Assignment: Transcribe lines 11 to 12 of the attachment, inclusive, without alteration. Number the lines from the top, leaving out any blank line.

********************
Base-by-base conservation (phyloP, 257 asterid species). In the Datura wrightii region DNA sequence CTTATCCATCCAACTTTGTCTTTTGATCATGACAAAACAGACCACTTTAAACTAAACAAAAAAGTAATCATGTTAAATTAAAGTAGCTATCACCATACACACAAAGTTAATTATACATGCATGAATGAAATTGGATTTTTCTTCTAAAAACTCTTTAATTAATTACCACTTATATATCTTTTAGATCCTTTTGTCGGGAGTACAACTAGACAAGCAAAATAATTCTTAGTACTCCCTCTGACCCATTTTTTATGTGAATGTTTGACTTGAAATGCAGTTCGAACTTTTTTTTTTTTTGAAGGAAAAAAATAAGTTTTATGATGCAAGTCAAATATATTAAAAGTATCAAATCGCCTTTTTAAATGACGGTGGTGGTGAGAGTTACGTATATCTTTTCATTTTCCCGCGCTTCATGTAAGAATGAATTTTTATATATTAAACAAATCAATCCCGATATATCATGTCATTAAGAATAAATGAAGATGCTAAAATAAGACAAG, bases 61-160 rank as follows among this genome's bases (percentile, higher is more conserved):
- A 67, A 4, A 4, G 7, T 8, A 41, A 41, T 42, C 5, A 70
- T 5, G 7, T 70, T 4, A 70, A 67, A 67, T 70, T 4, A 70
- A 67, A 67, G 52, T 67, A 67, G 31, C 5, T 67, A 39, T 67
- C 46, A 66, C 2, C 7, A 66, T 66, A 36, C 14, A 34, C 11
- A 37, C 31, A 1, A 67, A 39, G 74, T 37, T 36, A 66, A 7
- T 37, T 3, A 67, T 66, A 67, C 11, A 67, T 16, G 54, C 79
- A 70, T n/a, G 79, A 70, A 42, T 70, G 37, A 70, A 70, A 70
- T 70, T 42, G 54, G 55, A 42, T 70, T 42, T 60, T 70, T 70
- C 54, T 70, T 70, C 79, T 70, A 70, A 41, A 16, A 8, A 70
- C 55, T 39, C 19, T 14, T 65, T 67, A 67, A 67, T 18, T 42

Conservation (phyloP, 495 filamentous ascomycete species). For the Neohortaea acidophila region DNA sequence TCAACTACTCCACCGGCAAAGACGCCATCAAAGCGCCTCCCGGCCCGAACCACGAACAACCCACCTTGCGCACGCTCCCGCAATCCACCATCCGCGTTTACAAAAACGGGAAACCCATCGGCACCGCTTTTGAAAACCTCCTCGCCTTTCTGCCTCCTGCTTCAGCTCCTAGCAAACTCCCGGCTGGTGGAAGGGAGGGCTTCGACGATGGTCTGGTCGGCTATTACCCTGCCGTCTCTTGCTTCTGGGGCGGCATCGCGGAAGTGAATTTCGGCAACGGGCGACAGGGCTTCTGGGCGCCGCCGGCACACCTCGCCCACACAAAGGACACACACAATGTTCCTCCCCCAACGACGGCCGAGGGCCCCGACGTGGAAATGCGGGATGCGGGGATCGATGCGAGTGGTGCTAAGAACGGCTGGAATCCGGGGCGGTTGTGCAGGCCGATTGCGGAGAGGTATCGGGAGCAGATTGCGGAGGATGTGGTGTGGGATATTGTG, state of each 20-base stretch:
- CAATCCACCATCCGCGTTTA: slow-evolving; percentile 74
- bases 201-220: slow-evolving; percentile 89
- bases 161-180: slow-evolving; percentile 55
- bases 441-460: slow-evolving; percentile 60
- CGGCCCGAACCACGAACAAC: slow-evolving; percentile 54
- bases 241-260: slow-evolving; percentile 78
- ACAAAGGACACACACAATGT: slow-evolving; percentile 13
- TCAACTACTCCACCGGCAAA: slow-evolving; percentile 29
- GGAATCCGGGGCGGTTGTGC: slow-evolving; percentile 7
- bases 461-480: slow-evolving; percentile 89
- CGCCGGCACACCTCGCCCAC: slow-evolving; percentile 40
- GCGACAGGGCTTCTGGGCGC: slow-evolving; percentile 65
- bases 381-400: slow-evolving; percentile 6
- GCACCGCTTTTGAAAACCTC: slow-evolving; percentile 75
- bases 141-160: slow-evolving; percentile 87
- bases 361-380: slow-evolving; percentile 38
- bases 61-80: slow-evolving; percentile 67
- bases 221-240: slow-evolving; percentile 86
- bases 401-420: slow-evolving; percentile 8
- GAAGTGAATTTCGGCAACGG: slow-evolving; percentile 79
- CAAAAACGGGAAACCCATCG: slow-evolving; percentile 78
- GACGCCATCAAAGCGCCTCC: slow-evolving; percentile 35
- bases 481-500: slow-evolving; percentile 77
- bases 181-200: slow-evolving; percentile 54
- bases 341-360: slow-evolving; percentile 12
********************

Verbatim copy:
- C 55, T 39, C 19, T 14, T 65, T 67, A 67, A 67, T 18, T 42

Conservation (phyloP, 495 filamentous ascomycete species). For the Neohortaea acidophila region DNA sequence TCAACTACTCCACCGGCAAAGACGCCATCAAAGCGCCTCCCGGCCCGAACCACGAACAACCCACCTTGCGCACGCTCCCGCAATCCACCATCCGCGTTTACAAAAACGGGAAACCCATCGGCACCGCTTTTGAAAACCTCCTCGCCTTTCTGCCTCCTGCTTCAGCTCCTAGCAAACTCCCGGCTGGTGGAAGGGAGGGCTTCGACGATGGTCTGGTCGGCTATTACCCTGCCGTCTCTTGCTTCTGGGGCGGCATCGCGGAAGTGAATTTCGGCAACGGGCGACAGGGCTTCTGGGCGCCGCCGGCACACCTCGCCCACACAAAGGACACACACAATGTTCCTCCCCCAACGACGGCCGAGGGCCCCGACGTGGAAATGCGGGATGCGGGGATCGATGCGAGTGGTGCTAAGAACGGCTGGAATCCGGGGCGGTTGTGCAGGCCGATTGCGGAGAGGTATCGGGAGCAGATTGCGGAGGATGTGGTGTGGGATATTGTG, state of each 20-base stretch: